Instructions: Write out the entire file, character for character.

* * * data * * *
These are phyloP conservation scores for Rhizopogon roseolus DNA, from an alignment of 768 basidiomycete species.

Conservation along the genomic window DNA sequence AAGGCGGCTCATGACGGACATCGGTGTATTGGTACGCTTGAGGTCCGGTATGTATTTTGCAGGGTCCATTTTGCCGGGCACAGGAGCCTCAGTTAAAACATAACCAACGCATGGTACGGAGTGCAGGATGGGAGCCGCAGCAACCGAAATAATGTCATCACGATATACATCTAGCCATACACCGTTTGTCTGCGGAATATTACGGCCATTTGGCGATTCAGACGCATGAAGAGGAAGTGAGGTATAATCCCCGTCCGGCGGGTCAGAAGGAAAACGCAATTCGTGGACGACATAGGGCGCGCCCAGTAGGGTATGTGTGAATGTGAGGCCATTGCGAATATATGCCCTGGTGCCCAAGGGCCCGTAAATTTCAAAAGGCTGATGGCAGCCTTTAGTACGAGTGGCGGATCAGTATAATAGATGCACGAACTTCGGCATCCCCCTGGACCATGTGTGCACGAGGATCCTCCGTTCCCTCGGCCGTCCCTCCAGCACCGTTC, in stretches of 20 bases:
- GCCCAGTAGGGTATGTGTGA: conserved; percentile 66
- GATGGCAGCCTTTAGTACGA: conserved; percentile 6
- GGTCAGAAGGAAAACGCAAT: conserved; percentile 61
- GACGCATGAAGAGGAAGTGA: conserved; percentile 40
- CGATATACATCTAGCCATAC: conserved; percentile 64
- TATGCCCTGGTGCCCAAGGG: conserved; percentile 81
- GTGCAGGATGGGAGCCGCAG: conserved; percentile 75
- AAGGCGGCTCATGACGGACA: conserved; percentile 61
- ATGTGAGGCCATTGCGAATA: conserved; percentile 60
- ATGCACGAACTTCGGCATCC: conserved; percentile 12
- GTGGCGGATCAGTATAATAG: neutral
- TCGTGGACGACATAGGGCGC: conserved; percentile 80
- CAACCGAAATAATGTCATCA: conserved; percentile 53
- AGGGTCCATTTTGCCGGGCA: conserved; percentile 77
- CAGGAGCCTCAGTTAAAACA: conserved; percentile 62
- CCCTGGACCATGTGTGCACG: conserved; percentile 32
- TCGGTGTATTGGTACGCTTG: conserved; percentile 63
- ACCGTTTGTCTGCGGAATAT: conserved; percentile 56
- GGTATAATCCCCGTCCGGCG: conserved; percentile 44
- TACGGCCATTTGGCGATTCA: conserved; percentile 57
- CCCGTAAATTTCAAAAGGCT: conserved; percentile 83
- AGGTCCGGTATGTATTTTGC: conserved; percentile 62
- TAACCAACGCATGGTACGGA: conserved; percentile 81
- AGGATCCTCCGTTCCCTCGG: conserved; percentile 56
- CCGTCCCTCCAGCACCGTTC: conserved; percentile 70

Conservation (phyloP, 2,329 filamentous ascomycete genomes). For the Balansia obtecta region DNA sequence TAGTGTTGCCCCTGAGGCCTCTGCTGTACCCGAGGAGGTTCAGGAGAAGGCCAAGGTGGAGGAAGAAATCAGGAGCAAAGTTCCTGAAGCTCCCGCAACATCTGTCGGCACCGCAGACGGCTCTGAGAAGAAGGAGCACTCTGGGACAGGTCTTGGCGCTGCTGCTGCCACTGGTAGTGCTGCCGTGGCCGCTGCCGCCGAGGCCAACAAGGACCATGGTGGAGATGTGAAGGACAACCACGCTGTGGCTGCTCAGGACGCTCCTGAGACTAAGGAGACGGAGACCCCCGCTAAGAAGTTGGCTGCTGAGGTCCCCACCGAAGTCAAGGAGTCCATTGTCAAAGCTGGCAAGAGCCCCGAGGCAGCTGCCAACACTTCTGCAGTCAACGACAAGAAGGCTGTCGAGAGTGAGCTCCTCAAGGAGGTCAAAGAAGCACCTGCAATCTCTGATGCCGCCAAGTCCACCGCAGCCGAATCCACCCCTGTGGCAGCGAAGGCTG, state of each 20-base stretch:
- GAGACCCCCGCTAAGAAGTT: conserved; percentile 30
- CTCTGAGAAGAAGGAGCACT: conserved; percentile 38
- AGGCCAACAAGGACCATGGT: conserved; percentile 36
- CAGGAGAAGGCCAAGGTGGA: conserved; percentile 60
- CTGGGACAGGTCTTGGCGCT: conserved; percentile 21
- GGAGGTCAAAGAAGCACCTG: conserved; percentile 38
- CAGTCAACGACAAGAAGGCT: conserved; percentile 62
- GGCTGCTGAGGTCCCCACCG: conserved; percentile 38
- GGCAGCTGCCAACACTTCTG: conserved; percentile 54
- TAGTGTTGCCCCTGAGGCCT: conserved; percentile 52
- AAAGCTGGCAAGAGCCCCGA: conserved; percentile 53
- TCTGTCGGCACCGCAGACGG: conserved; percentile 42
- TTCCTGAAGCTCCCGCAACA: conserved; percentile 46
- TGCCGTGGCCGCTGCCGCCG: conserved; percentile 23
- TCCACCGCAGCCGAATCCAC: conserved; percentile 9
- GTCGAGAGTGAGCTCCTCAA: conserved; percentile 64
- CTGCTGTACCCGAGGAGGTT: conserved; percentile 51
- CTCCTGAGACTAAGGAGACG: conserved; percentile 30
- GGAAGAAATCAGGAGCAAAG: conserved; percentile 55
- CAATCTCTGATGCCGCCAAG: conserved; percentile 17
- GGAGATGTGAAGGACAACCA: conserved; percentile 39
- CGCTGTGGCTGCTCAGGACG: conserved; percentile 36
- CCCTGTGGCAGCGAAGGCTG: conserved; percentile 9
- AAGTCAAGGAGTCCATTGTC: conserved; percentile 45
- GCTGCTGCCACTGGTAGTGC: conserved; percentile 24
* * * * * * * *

These are phyloP conservation scores for Rhizopogon roseolus DNA, from an alignment of 768 basidiomycete species.

Conservation along the genomic window DNA sequence AAGGCGGCTCATGACGGACATCGGTGTATTGGTACGCTTGAGGTCCGGTATGTATTTTGCAGGGTCCATTTTGCCGGGCACAGGAGCCTCAGTTAAAACATAACCAACGCATGGTACGGAGTGCAGGATGGGAGCCGCAGCAACCGAAATAATGTCATCACGATATACATCTAGCCATACACCGTTTGTCTGCGGAATATTACGGCCATTTGGCGATTCAGACGCATGAAGAGGAAGTGAGGTATAATCCCCGTCCGGCGGGTCAGAAGGAAAACGCAATTCGTGGACGACATAGGGCGCGCCCAGTAGGGTATGTGTGAATGTGAGGCCATTGCGAATATATGCCCTGGTGCCCAAGGGCCCGTAAATTTCAAAAGGCTGATGGCAGCCTTTAGTACGAGTGGCGGATCAGTATAATAGATGCACGAACTTCGGCATCCCCCTGGACCATGTGTGCACGAGGATCCTCCGTTCCCTCGGCCGTCCCTCCAGCACCGTTC, in stretches of 20 bases:
- GCCCAGTAGGGTATGTGTGA: conserved; percentile 66
- GATGGCAGCCTTTAGTACGA: conserved; percentile 6
- GGTCAGAAGGAAAACGCAAT: conserved; percentile 61
- GACGCATGAAGAGGAAGTGA: conserved; percentile 40
- CGATATACATCTAGCCATAC: conserved; percentile 64
- TATGCCCTGGTGCCCAAGGG: conserved; percentile 81
- GTGCAGGATGGGAGCCGCAG: conserved; percentile 75
- AAGGCGGCTCATGACGGACA: conserved; percentile 61
- ATGTGAGGCCATTGCGAATA: conserved; percentile 60
- ATGCACGAACTTCGGCATCC: conserved; percentile 12
- GTGGCGGATCAGTATAATAG: neutral
- TCGTGGACGACATAGGGCGC: conserved; percentile 80
- CAACCGAAATAATGTCATCA: conserved; percentile 53
- AGGGTCCATTTTGCCGGGCA: conserved; percentile 77
- CAGGAGCCTCAGTTAAAACA: conserved; percentile 62
- CCCTGGACCATGTGTGCACG: conserved; percentile 32
- TCGGTGTATTGGTACGCTTG: conserved; percentile 63
- ACCGTTTGTCTGCGGAATAT: conserved; percentile 56
- GGTATAATCCCCGTCCGGCG: conserved; percentile 44
- TACGGCCATTTGGCGATTCA: conserved; percentile 57
- CCCGTAAATTTCAAAAGGCT: conserved; percentile 83
- AGGTCCGGTATGTATTTTGC: conserved; percentile 62
- TAACCAACGCATGGTACGGA: conserved; percentile 81
- AGGATCCTCCGTTCCCTCGG: conserved; percentile 56
- CCGTCCCTCCAGCACCGTTC: conserved; percentile 70

Conservation (phyloP, 2,329 filamentous ascomycete genomes). For the Balansia obtecta region DNA sequence TAGTGTTGCCCCTGAGGCCTCTGCTGTACCCGAGGAGGTTCAGGAGAAGGCCAAGGTGGAGGAAGAAATCAGGAGCAAAGTTCCTGAAGCTCCCGCAACATCTGTCGGCACCGCAGACGGCTCTGAGAAGAAGGAGCACTCTGGGACAGGTCTTGGCGCTGCTGCTGCCACTGGTAGTGCTGCCGTGGCCGCTGCCGCCGAGGCCAACAAGGACCATGGTGGAGATGTGAAGGACAACCACGCTGTGGCTGCTCAGGACGCTCCTGAGACTAAGGAGACGGAGACCCCCGCTAAGAAGTTGGCTGCTGAGGTCCCCACCGAAGTCAAGGAGTCCATTGTCAAAGCTGGCAAGAGCCCCGAGGCAGCTGCCAACACTTCTGCAGTCAACGACAAGAAGGCTGTCGAGAGTGAGCTCCTCAAGGAGGTCAAAGAAGCACCTGCAATCTCTGATGCCGCCAAGTCCACCGCAGCCGAATCCACCCCTGTGGCAGCGAAGGCTG, state of each 20-base stretch:
- GAGACCCCCGCTAAGAAGTT: conserved; percentile 30
- CTCTGAGAAGAAGGAGCACT: conserved; percentile 38
- AGGCCAACAAGGACCATGGT: conserved; percentile 36
- CAGGAGAAGGCCAAGGTGGA: conserved; percentile 60
- CTGGGACAGGTCTTGGCGCT: conserved; percentile 21
- GGAGGTCAAAGAAGCACCTG: conserved; percentile 38
- CAGTCAACGACAAGAAGGCT: conserved; percentile 62
- GGCTGCTGAGGTCCCCACCG: conserved; percentile 38
- GGCAGCTGCCAACACTTCTG: conserved; percentile 54
- TAGTGTTGCCCCTGAGGCCT: conserved; percentile 52
- AAAGCTGGCAAGAGCCCCGA: conserved; percentile 53
- TCTGTCGGCACCGCAGACGG: conserved; percentile 42
- TTCCTGAAGCTCCCGCAACA: conserved; percentile 46
- TGCCGTGGCCGCTGCCGCCG: conserved; percentile 23
- TCCACCGCAGCCGAATCCAC: conserved; percentile 9
- GTCGAGAGTGAGCTCCTCAA: conserved; percentile 64
- CTGCTGTACCCGAGGAGGTT: conserved; percentile 51
- CTCCTGAGACTAAGGAGACG: conserved; percentile 30
- GGAAGAAATCAGGAGCAAAG: conserved; percentile 55
- CAATCTCTGATGCCGCCAAG: conserved; percentile 17
- GGAGATGTGAAGGACAACCA: conserved; percentile 39
- CGCTGTGGCTGCTCAGGACG: conserved; percentile 36
- CCCTGTGGCAGCGAAGGCTG: conserved; percentile 9
- AAGTCAAGGAGTCCATTGTC: conserved; percentile 45
- GCTGCTGCCACTGGTAGTGC: conserved; percentile 24